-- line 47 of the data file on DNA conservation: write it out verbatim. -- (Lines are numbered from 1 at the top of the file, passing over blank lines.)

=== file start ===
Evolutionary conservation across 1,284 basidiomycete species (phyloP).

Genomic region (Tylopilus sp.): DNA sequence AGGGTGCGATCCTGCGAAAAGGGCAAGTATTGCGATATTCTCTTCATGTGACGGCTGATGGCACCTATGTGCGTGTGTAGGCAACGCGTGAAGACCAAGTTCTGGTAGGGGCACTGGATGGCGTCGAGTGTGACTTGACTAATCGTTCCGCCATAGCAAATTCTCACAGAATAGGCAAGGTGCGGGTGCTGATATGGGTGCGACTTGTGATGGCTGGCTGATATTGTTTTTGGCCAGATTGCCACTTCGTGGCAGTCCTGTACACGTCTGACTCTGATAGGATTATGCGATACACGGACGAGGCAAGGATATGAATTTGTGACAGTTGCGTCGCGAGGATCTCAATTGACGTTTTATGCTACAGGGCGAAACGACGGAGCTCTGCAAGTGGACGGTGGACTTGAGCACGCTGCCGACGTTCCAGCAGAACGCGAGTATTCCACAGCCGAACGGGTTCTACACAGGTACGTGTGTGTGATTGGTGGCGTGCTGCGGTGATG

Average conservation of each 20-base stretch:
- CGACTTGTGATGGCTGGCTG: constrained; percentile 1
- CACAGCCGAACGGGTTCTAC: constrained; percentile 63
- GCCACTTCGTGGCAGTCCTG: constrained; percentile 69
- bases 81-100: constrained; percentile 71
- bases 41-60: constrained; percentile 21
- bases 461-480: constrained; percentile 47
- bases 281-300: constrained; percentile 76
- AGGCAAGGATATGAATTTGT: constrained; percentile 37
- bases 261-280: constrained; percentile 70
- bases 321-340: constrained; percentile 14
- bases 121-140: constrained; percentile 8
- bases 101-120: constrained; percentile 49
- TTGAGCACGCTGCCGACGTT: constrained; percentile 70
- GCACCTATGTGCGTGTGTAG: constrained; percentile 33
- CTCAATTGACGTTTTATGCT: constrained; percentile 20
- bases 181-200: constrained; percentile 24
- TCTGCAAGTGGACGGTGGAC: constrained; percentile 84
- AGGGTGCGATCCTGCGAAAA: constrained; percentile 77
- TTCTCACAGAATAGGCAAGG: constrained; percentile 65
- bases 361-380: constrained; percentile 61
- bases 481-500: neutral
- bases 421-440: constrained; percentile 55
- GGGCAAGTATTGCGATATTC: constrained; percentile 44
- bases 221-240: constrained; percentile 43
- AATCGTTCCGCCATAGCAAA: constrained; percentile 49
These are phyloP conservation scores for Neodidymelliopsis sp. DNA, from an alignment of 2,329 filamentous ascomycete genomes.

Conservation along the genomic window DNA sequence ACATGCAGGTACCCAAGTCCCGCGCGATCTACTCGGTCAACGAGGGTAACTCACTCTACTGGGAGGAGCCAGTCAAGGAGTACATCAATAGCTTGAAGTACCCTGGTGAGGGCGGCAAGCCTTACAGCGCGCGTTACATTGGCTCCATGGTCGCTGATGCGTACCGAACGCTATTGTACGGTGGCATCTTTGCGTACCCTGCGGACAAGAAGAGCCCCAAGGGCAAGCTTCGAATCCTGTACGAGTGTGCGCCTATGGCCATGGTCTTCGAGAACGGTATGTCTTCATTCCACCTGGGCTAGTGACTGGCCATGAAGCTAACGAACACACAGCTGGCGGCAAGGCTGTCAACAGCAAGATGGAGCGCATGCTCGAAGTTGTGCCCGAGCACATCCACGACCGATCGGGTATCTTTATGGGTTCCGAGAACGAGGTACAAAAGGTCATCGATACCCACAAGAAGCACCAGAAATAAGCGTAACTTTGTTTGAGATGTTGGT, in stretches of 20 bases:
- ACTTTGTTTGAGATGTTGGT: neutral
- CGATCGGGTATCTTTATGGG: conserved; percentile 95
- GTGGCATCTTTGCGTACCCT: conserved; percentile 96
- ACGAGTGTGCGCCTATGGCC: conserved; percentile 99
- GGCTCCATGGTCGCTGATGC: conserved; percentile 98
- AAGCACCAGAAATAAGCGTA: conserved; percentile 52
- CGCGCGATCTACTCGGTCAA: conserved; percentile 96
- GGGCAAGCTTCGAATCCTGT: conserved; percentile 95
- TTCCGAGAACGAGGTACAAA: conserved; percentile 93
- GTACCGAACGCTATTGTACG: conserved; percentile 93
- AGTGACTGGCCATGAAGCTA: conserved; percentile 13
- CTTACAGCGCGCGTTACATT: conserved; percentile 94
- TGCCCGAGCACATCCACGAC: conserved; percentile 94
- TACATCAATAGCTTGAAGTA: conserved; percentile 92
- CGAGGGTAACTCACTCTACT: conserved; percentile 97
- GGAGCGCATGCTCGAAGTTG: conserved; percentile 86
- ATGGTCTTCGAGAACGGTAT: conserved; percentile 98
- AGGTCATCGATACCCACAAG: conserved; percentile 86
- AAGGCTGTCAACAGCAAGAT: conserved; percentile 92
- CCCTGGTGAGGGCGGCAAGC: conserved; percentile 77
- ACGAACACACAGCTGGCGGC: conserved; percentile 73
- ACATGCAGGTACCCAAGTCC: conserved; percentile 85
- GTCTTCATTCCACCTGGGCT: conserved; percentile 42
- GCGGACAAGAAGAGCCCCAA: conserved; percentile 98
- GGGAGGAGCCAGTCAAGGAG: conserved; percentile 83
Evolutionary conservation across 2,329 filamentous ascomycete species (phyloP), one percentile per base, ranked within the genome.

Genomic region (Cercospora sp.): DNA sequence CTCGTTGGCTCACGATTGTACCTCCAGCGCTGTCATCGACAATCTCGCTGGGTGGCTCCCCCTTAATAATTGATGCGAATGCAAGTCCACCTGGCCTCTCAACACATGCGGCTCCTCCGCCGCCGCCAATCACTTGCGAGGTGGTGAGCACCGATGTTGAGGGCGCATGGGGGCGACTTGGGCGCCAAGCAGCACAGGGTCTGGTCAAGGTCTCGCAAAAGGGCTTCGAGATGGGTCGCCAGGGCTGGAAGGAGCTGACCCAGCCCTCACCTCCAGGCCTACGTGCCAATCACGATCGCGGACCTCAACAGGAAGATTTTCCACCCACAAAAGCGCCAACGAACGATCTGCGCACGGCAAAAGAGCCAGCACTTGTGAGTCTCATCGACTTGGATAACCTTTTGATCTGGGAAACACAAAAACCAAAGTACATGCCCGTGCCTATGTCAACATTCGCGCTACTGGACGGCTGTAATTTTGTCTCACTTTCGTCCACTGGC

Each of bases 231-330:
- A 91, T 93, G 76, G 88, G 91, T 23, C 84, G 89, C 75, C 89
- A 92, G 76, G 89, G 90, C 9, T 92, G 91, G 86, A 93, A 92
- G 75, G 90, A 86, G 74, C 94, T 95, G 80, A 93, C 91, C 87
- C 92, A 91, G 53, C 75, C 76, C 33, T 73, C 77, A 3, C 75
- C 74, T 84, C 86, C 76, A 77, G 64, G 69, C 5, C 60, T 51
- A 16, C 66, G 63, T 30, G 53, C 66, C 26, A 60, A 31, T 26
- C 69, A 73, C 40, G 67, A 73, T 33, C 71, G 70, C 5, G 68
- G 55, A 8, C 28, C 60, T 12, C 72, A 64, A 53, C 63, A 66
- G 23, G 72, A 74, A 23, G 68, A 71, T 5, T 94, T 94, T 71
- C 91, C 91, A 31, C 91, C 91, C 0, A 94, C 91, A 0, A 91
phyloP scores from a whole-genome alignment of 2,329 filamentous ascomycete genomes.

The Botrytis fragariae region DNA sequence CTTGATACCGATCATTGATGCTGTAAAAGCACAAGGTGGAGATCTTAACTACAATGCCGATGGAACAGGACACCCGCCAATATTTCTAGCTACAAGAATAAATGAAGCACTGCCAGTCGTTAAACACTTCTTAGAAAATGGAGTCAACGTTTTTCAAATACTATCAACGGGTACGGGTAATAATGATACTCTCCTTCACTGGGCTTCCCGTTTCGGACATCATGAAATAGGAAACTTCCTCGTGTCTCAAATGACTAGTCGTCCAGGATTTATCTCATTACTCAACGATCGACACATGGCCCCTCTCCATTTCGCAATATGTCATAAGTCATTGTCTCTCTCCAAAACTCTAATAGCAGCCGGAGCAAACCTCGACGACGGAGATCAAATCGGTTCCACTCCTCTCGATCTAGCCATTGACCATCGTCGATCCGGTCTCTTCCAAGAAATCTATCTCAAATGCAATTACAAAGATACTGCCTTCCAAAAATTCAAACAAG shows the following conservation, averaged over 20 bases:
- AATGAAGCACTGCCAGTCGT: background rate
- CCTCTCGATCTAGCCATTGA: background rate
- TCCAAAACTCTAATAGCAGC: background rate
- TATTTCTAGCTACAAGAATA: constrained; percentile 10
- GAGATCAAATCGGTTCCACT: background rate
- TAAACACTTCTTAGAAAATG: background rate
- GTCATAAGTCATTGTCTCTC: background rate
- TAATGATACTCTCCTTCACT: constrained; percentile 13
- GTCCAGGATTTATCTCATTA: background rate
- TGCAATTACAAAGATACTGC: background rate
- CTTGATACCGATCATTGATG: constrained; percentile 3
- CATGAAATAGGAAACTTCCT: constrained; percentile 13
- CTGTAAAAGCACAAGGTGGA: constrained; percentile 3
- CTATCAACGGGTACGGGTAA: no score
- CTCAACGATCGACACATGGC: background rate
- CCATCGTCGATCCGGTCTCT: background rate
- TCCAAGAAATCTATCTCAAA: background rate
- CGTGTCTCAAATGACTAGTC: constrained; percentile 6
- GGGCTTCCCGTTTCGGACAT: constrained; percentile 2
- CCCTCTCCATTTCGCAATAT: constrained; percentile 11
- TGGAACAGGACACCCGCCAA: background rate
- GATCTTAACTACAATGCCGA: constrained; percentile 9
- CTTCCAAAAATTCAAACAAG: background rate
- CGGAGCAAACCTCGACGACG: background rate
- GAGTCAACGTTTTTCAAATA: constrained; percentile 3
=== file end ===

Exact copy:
- ATGGTCTTCGAGAACGGTAT: conserved; percentile 98